Is this sentence correct? Please examine this sentence: To quench Baghdad uprising they carpet-drop Poison gas on the whole of Baghdad. Edit: Can we say, "the Baghdad uprising" and "[No article] whole of Baghdad"? Edit2: Ooops....I meant "carpet-dropped", not "drop".
Feb 7, 2017 7:31 AM
Answers · 2
I personally like to start a sentence with.. In order to quell/quench Baghdad uprisings, they unleashed poison gas on Baghdad's people. (if you are talking about the 1991 Baghdad uprisings) But you can also start with To if you like. I dont think carpet drop poison gas is an appropriate term; I have only heard of carpet bombing . The Baghdad uprising? was there a particular uprising, if so , yes, you can use the Baghdad uprising.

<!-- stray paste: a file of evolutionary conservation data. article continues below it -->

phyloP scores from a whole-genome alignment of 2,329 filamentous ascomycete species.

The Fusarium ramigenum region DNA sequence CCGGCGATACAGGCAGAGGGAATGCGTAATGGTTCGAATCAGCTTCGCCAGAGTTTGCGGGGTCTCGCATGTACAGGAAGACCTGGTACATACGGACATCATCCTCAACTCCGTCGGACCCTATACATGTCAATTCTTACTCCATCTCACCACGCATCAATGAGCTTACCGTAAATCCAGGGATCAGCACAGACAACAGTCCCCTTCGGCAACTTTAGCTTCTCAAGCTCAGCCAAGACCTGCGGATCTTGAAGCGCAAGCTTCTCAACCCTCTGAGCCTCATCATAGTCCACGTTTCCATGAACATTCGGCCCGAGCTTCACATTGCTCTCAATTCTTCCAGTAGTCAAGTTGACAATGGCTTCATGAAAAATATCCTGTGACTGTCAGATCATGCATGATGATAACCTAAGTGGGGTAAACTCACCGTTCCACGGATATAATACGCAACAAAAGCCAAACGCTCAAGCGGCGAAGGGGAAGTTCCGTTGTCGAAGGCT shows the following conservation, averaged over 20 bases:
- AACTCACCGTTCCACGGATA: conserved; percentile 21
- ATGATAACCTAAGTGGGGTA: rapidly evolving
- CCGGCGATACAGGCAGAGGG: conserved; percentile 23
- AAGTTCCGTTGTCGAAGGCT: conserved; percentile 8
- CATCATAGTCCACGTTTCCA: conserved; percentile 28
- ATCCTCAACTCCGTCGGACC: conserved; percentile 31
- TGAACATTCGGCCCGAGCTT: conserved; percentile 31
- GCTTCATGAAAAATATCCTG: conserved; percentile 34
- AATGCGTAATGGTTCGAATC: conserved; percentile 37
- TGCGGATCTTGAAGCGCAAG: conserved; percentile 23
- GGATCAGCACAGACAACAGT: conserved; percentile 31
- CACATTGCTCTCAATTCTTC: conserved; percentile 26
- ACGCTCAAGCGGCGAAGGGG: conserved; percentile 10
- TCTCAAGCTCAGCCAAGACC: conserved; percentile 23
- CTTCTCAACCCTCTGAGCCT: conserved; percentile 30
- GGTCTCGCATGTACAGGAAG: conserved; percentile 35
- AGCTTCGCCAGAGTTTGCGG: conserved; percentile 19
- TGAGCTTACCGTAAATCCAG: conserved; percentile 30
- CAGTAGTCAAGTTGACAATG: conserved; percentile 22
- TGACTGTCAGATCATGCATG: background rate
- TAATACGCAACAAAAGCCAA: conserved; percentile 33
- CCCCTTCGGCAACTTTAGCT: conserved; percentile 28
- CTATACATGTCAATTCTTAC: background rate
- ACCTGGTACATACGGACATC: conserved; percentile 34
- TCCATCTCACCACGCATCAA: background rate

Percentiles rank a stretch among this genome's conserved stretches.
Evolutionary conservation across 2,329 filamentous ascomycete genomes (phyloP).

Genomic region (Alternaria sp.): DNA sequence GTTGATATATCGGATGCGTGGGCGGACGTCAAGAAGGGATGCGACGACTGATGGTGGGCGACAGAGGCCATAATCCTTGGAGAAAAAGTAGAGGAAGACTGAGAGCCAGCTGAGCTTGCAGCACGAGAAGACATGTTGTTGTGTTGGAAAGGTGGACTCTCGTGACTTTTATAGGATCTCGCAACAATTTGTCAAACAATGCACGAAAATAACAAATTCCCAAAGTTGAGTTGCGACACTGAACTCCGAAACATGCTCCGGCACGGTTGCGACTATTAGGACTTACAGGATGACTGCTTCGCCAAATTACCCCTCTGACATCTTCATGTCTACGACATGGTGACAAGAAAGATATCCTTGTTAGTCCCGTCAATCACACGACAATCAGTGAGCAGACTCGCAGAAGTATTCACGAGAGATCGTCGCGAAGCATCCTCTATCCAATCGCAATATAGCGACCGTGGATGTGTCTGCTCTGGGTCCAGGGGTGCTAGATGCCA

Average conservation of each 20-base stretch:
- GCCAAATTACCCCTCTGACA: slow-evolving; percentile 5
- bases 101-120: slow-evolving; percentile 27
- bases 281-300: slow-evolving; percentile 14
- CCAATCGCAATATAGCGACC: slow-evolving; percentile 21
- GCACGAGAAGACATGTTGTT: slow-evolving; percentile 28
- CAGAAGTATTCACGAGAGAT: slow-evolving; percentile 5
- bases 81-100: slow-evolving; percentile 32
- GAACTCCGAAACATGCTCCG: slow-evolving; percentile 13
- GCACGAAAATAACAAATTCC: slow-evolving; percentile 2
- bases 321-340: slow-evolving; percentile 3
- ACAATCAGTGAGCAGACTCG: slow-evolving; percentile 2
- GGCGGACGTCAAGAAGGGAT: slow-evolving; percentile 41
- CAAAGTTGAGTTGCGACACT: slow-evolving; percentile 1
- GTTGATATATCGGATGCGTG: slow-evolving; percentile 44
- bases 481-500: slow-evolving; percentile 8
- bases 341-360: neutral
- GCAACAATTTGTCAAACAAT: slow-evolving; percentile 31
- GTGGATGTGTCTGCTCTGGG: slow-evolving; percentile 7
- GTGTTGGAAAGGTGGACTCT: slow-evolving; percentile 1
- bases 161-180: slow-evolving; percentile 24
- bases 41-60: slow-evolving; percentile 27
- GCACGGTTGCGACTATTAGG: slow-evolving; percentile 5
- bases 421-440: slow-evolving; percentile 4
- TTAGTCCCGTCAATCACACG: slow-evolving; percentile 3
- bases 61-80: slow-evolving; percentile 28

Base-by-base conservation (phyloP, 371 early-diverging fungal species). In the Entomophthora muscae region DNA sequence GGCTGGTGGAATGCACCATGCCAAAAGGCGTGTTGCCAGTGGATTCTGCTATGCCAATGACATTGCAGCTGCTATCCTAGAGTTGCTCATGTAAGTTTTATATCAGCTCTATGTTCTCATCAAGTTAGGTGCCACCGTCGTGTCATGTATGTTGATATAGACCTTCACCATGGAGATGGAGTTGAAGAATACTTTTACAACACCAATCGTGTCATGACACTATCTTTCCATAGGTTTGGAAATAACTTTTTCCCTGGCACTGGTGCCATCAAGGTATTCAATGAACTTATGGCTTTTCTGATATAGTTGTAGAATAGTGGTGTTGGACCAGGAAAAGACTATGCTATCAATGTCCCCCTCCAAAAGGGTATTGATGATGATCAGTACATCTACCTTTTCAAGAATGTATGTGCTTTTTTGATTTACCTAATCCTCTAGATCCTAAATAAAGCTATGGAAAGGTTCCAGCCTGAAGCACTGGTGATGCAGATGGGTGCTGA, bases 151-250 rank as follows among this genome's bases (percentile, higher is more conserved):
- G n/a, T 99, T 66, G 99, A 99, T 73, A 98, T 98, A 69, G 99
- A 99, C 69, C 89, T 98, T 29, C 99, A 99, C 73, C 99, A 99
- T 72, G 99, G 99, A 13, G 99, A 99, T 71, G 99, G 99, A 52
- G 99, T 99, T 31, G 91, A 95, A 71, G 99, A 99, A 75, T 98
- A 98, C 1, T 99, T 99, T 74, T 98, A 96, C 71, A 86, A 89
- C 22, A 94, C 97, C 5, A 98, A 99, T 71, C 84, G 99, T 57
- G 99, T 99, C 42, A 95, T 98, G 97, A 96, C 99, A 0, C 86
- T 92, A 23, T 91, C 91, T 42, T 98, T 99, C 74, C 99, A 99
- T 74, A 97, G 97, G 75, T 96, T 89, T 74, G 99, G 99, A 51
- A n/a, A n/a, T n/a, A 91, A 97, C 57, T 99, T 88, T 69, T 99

February 7, 2017
You must say "the Baghdad uprising". You cannot say "[no article] whole of Baghdad". Alternatively, you can say: "To quench Baghdad uprisings..." "... gas on all of Baghdad." Poison shouldn't be capitalized.
February 7, 2017
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